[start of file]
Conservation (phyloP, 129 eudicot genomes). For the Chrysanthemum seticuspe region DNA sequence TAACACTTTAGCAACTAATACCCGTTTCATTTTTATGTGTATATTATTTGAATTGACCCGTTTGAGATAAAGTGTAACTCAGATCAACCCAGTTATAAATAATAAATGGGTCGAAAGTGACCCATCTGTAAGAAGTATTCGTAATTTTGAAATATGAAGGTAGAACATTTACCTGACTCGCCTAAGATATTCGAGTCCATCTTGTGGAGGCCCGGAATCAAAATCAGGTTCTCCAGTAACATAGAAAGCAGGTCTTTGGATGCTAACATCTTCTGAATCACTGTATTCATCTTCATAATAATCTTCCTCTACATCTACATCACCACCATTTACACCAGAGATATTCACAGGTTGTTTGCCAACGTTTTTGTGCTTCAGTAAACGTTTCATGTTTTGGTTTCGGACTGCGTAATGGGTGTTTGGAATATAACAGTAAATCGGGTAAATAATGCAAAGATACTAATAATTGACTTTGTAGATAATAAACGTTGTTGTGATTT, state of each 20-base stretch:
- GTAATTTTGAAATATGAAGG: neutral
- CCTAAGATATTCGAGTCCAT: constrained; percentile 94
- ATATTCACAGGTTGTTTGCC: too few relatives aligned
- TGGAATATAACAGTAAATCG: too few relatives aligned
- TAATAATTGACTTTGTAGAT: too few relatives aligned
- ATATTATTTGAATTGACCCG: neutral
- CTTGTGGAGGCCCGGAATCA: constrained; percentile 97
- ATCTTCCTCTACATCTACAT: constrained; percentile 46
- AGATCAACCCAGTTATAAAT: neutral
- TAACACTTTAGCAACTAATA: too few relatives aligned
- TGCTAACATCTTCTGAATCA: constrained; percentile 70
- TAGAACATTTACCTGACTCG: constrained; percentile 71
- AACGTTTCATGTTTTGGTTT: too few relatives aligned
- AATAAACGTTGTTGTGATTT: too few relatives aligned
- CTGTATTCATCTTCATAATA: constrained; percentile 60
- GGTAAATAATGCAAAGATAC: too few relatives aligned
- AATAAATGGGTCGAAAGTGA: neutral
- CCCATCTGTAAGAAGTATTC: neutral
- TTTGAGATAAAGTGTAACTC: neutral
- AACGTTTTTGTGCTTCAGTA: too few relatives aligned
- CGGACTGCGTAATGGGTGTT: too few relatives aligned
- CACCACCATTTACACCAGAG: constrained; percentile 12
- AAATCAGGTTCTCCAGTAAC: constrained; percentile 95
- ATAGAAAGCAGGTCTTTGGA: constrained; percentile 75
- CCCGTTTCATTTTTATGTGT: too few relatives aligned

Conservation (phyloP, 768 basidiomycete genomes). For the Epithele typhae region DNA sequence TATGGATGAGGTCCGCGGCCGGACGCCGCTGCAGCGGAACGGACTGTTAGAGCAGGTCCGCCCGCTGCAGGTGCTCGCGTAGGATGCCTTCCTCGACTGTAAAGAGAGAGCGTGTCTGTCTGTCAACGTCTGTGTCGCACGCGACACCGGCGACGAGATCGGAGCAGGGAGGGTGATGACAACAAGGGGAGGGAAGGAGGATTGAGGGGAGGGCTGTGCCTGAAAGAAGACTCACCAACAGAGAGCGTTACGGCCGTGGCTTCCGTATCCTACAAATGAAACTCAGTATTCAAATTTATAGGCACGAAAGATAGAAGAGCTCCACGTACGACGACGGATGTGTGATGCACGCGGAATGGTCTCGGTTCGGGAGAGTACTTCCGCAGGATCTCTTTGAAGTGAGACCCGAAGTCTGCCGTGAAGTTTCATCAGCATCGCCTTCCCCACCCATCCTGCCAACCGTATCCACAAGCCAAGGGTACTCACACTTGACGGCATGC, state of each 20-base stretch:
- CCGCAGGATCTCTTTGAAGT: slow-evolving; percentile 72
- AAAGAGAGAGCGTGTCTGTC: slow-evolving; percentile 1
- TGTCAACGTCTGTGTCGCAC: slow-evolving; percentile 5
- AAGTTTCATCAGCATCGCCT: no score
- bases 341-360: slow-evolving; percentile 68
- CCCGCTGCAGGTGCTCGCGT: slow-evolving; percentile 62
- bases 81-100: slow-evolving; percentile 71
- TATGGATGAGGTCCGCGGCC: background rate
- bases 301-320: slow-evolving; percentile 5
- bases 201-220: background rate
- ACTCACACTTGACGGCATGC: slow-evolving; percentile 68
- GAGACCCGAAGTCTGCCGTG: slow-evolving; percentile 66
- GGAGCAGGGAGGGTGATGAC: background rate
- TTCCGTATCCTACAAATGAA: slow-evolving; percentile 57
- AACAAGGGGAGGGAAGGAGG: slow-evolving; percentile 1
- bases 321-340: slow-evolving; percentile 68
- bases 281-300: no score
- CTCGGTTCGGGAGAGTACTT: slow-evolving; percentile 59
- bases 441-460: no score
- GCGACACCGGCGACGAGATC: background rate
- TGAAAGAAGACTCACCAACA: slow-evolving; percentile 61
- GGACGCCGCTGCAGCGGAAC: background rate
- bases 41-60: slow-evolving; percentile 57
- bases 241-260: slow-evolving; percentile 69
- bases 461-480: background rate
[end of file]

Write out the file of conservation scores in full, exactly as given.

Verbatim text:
Conservation (phyloP, 129 eudicot genomes). For the Chrysanthemum seticuspe region DNA sequence TAACACTTTAGCAACTAATACCCGTTTCATTTTTATGTGTATATTATTTGAATTGACCCGTTTGAGATAAAGTGTAACTCAGATCAACCCAGTTATAAATAATAAATGGGTCGAAAGTGACCCATCTGTAAGAAGTATTCGTAATTTTGAAATATGAAGGTAGAACATTTACCTGACTCGCCTAAGATATTCGAGTCCATCTTGTGGAGGCCCGGAATCAAAATCAGGTTCTCCAGTAACATAGAAAGCAGGTCTTTGGATGCTAACATCTTCTGAATCACTGTATTCATCTTCATAATAATCTTCCTCTACATCTACATCACCACCATTTACACCAGAGATATTCACAGGTTGTTTGCCAACGTTTTTGTGCTTCAGTAAACGTTTCATGTTTTGGTTTCGGACTGCGTAATGGGTGTTTGGAATATAACAGTAAATCGGGTAAATAATGCAAAGATACTAATAATTGACTTTGTAGATAATAAACGTTGTTGTGATTT, state of each 20-base stretch:
- GTAATTTTGAAATATGAAGG: neutral
- CCTAAGATATTCGAGTCCAT: constrained; percentile 94
- ATATTCACAGGTTGTTTGCC: too few relatives aligned
- TGGAATATAACAGTAAATCG: too few relatives aligned
- TAATAATTGACTTTGTAGAT: too few relatives aligned
- ATATTATTTGAATTGACCCG: neutral
- CTTGTGGAGGCCCGGAATCA: constrained; percentile 97
- ATCTTCCTCTACATCTACAT: constrained; percentile 46
- AGATCAACCCAGTTATAAAT: neutral
- TAACACTTTAGCAACTAATA: too few relatives aligned
- TGCTAACATCTTCTGAATCA: constrained; percentile 70
- TAGAACATTTACCTGACTCG: constrained; percentile 71
- AACGTTTCATGTTTTGGTTT: too few relatives aligned
- AATAAACGTTGTTGTGATTT: too few relatives aligned
- CTGTATTCATCTTCATAATA: constrained; percentile 60
- GGTAAATAATGCAAAGATAC: too few relatives aligned
- AATAAATGGGTCGAAAGTGA: neutral
- CCCATCTGTAAGAAGTATTC: neutral
- TTTGAGATAAAGTGTAACTC: neutral
- AACGTTTTTGTGCTTCAGTA: too few relatives aligned
- CGGACTGCGTAATGGGTGTT: too few relatives aligned
- CACCACCATTTACACCAGAG: constrained; percentile 12
- AAATCAGGTTCTCCAGTAAC: constrained; percentile 95
- ATAGAAAGCAGGTCTTTGGA: constrained; percentile 75
- CCCGTTTCATTTTTATGTGT: too few relatives aligned

Conservation (phyloP, 768 basidiomycete genomes). For the Epithele typhae region DNA sequence TATGGATGAGGTCCGCGGCCGGACGCCGCTGCAGCGGAACGGACTGTTAGAGCAGGTCCGCCCGCTGCAGGTGCTCGCGTAGGATGCCTTCCTCGACTGTAAAGAGAGAGCGTGTCTGTCTGTCAACGTCTGTGTCGCACGCGACACCGGCGACGAGATCGGAGCAGGGAGGGTGATGACAACAAGGGGAGGGAAGGAGGATTGAGGGGAGGGCTGTGCCTGAAAGAAGACTCACCAACAGAGAGCGTTACGGCCGTGGCTTCCGTATCCTACAAATGAAACTCAGTATTCAAATTTATAGGCACGAAAGATAGAAGAGCTCCACGTACGACGACGGATGTGTGATGCACGCGGAATGGTCTCGGTTCGGGAGAGTACTTCCGCAGGATCTCTTTGAAGTGAGACCCGAAGTCTGCCGTGAAGTTTCATCAGCATCGCCTTCCCCACCCATCCTGCCAACCGTATCCACAAGCCAAGGGTACTCACACTTGACGGCATGC, state of each 20-base stretch:
- CCGCAGGATCTCTTTGAAGT: slow-evolving; percentile 72
- AAAGAGAGAGCGTGTCTGTC: slow-evolving; percentile 1
- TGTCAACGTCTGTGTCGCAC: slow-evolving; percentile 5
- AAGTTTCATCAGCATCGCCT: no score
- bases 341-360: slow-evolving; percentile 68
- CCCGCTGCAGGTGCTCGCGT: slow-evolving; percentile 62
- bases 81-100: slow-evolving; percentile 71
- TATGGATGAGGTCCGCGGCC: background rate
- bases 301-320: slow-evolving; percentile 5
- bases 201-220: background rate
- ACTCACACTTGACGGCATGC: slow-evolving; percentile 68
- GAGACCCGAAGTCTGCCGTG: slow-evolving; percentile 66
- GGAGCAGGGAGGGTGATGAC: background rate
- TTCCGTATCCTACAAATGAA: slow-evolving; percentile 57
- AACAAGGGGAGGGAAGGAGG: slow-evolving; percentile 1
- bases 321-340: slow-evolving; percentile 68
- bases 281-300: no score
- CTCGGTTCGGGAGAGTACTT: slow-evolving; percentile 59
- bases 441-460: no score
- GCGACACCGGCGACGAGATC: background rate
- TGAAAGAAGACTCACCAACA: slow-evolving; percentile 61
- GGACGCCGCTGCAGCGGAAC: background rate
- bases 41-60: slow-evolving; percentile 57
- bases 241-260: slow-evolving; percentile 69
- bases 461-480: background rate